Hello, from the Comanche County Museum! Today I am talking about the “Red Brick” Courthouse which was the second courthouse (1875-1890) located on today’s courthouse square:
“A contract was let for a new courthouse on April 14, 1874. At a called term of the court, August 10, 1874, M.V. Fleming was appointed county agent to supervise and control the construction, but it was 1875 before the building was completed. Standing on what was to become courthouse square in Comanche the $12,000 courthouse was not hewn stone as first planned, but of locally made red brick with cut stone trim. It was the largest building in Comanche County. Forty by sixty feet in size, it consisted of two stories topped by a dome, with the main entrance facing east. The Right Reverend Alexander C. Garrett, Missionary Bishop of North Texas, wrote in his record that Comanche had “a fine brick courthouse, some brick and stone stores, about 400-550 people…” when he visited the town in September 1875.
As Comanche grew, problems arose. One was wandering livestock within the town limits. After much discussion, in 1880 J.W. Greene was appointed agent to erect a fence around the two hundred foot square to keep animals off the courtyard. In 1881 the court evidently recognized the need for a public facility and ordered that a “neat and commodious” privy be erected on the courthouse yard, the key to be kept in the clerk’s office.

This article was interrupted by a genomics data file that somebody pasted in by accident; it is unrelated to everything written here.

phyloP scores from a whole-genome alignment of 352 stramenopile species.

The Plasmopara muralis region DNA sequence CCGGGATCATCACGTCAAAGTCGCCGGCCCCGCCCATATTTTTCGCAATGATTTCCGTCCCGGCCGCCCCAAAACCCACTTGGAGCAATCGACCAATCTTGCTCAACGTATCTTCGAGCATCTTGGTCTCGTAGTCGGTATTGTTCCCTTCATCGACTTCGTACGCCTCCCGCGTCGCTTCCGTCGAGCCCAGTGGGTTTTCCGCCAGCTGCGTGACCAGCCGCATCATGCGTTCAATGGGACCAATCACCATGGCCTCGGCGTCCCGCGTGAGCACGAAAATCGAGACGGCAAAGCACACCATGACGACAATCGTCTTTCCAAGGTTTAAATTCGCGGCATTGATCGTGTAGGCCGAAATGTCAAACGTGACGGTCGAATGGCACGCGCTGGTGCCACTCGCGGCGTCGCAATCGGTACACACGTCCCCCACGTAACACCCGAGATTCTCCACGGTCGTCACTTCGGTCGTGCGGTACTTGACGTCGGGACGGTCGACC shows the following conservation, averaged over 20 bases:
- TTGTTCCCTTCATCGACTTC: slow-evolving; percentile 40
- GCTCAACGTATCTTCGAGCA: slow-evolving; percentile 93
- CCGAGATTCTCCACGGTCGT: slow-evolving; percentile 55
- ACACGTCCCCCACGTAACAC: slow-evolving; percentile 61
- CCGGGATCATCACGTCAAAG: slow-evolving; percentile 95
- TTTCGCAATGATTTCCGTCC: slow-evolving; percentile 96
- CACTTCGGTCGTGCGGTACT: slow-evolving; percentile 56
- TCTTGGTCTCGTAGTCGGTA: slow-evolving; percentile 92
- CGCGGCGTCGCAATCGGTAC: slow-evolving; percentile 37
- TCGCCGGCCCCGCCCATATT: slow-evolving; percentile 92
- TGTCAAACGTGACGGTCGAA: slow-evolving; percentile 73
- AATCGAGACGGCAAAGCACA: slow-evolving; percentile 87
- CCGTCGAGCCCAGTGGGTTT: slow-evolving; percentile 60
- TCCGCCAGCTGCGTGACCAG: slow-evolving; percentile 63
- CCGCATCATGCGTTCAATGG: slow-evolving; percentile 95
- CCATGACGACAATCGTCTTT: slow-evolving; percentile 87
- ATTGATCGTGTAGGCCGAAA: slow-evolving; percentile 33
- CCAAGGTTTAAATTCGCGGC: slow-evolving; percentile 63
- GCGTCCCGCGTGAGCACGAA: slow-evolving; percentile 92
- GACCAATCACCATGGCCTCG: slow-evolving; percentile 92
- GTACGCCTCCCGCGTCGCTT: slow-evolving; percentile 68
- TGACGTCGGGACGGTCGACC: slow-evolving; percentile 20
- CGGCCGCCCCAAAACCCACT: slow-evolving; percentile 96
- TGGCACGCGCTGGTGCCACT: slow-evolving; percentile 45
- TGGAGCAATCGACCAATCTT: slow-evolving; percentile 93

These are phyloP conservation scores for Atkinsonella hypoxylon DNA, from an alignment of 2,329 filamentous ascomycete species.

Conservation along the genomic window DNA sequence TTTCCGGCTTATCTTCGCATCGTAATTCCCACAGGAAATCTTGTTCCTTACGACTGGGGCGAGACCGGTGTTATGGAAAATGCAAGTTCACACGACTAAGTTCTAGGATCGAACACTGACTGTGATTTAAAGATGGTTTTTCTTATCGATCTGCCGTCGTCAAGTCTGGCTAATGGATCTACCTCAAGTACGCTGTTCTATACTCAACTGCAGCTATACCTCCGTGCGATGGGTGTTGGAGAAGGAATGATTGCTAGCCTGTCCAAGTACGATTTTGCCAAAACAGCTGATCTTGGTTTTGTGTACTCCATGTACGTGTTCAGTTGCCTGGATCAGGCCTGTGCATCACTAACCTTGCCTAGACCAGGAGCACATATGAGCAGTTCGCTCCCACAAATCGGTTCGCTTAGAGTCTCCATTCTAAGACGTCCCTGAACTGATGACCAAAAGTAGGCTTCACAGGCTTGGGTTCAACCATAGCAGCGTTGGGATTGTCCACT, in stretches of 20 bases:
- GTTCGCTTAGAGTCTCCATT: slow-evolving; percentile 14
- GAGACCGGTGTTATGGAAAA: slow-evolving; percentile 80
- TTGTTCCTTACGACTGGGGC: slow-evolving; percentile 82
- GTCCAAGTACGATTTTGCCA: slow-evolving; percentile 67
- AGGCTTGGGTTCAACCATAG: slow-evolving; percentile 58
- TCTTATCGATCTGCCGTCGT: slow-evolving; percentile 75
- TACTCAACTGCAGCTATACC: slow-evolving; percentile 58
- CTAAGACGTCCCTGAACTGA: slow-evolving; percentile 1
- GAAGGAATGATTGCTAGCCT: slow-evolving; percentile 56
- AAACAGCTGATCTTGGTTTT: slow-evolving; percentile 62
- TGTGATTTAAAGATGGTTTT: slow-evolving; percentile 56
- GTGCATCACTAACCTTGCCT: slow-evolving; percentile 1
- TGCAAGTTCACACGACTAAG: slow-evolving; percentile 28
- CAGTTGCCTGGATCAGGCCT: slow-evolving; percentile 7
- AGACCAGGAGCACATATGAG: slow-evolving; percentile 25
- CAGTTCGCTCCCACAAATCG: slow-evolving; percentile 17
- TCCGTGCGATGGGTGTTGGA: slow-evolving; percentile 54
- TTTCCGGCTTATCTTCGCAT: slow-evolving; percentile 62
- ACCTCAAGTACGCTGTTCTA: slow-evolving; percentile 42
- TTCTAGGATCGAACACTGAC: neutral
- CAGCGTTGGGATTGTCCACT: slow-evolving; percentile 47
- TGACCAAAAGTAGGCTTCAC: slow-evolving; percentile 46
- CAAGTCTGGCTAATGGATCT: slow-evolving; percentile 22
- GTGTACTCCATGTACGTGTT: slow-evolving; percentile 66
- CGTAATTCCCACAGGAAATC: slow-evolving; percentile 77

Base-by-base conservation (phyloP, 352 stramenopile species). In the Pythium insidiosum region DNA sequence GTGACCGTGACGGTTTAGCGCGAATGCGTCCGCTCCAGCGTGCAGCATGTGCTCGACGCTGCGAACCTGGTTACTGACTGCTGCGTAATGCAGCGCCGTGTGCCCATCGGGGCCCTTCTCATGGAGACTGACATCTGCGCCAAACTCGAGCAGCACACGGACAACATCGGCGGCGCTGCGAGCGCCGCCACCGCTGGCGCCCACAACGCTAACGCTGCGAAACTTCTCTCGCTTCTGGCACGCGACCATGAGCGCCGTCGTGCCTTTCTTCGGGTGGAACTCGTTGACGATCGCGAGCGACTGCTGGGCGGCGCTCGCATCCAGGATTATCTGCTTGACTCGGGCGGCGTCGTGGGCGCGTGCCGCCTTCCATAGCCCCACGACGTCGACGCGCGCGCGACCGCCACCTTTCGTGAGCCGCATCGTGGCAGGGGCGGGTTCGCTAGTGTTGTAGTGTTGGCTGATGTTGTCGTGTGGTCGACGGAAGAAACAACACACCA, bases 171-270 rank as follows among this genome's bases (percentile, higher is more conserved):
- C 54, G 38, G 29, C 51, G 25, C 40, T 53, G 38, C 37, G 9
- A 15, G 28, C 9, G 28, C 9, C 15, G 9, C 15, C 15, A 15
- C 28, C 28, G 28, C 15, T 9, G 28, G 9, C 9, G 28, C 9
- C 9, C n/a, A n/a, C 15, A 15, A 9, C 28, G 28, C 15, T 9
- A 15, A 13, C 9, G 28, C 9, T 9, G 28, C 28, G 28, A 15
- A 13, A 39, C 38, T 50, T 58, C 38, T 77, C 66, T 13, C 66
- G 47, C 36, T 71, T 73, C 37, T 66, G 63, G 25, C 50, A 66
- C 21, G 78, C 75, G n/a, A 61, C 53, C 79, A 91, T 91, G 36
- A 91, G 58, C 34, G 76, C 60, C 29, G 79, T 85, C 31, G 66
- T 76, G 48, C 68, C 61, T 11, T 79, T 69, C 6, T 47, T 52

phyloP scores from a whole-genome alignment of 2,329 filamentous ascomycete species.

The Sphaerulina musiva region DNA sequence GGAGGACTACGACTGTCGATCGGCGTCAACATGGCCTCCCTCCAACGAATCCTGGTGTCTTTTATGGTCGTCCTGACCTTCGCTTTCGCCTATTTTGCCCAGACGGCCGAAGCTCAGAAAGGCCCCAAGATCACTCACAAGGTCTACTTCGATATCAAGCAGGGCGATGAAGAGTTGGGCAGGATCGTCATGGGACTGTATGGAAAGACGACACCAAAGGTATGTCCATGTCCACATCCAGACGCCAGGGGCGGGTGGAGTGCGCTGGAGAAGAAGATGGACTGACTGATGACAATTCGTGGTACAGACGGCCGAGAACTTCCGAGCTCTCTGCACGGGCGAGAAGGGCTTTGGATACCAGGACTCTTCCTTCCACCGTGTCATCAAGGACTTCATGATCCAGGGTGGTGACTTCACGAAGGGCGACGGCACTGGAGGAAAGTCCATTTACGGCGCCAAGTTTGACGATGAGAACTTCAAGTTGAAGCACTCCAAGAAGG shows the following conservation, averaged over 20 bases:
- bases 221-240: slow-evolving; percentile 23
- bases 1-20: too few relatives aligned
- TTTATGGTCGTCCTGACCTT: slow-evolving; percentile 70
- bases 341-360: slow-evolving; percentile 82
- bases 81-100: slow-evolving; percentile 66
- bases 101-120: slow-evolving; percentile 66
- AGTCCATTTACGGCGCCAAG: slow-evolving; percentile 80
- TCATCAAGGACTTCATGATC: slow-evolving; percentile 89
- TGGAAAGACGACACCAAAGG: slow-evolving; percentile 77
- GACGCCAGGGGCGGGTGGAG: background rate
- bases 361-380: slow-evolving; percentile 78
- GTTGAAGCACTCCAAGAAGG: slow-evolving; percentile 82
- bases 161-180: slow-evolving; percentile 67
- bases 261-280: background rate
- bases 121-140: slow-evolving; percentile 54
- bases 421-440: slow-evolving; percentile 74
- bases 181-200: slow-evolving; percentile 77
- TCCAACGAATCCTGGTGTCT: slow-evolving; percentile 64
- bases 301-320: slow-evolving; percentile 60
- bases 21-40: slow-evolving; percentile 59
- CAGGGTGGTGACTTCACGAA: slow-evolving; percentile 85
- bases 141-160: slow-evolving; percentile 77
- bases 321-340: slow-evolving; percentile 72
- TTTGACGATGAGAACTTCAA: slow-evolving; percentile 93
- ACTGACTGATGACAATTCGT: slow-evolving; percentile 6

Three years later, in a move toward progress the court ordered that the facility be removed from the courtyard. However, it was provided that the city give written authority to place the privy on a certain lot owned by the town to “have and hold for that purpose as long as the court may deem it expedient”.
Red Brick courthouse served the county until 1890. Photographs and a more detailed description of the third [county] courthouse may be found in the Ruth Cartwright Huff Memorial Collection at the Comanche Public Library.”
I am typing this verbatim from “Comanche County Courthouses” booklet so I do not know if the library still has this collection. If you would like a copy of this booklet, they are available at the Museum for a $5 donation or we could send you one by adding postage and handling.
Recently the Museum received portraits of WILLIAM MARTIN (1844-1915) and SUE SHORTRIDGE MARTIN (1861-1903) from LUCY MARTIN OKRAGLEY of Houston. She is the great granddaughter of William and Sue. WILLIAM MARTIN is the man responsible for building the Red Brick Courthouse.
The Comanche Museum also has the original banister from the “Little Red Brick” Courthouse that was donated to the Museum years ago by RICHARD and NANCY ARMSTRONG. The Red Brick Courthouse is where JOHN WESLEY HARDIN was tried for murdering Brown County Deputy Sheriff CHARLIE WEBB and JOHN WESLEY HARDIN himself probably used this staircase during his trial because the District Courtroom is always upstairs.
Next week I will continue talking about the Victorian Courthouse that was used for almost 50 years!
Remember, the Museum is open Wed.-thru Saturday 10 a.m. to 4p.m. and we hope you will be able to visit us in the next year. Missy Cox Jones